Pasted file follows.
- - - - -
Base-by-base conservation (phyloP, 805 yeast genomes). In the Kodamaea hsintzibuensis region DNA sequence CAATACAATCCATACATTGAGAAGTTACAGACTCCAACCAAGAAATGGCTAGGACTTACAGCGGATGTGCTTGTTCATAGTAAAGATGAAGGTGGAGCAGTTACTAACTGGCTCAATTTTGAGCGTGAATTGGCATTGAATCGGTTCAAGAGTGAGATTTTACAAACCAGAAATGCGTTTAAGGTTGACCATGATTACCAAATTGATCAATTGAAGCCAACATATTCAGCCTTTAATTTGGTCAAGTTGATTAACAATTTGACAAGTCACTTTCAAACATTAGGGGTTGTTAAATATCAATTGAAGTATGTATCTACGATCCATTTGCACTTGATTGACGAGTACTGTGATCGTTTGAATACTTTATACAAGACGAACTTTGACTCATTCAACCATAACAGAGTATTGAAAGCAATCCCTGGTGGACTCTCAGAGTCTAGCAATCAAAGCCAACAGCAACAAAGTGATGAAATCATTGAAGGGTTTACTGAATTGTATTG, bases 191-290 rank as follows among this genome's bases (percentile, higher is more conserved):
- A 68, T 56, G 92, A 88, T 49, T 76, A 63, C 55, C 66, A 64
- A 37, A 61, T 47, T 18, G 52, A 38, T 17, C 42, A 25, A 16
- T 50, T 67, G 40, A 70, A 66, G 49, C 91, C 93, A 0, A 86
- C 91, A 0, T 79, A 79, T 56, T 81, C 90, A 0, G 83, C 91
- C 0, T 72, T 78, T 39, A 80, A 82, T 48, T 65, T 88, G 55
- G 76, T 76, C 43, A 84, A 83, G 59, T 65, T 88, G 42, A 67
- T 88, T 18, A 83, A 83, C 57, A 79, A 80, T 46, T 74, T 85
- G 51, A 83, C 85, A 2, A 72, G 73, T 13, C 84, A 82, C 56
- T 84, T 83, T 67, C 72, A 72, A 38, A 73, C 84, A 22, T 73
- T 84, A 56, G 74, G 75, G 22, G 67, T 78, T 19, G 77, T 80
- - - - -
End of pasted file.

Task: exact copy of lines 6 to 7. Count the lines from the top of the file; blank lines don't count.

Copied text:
- C 0, T 72, T 78, T 39, A 80, A 82, T 48, T 65, T 88, G 55
- G 76, T 76, C 43, A 84, A 83, G 59, T 65, T 88, G 42, A 67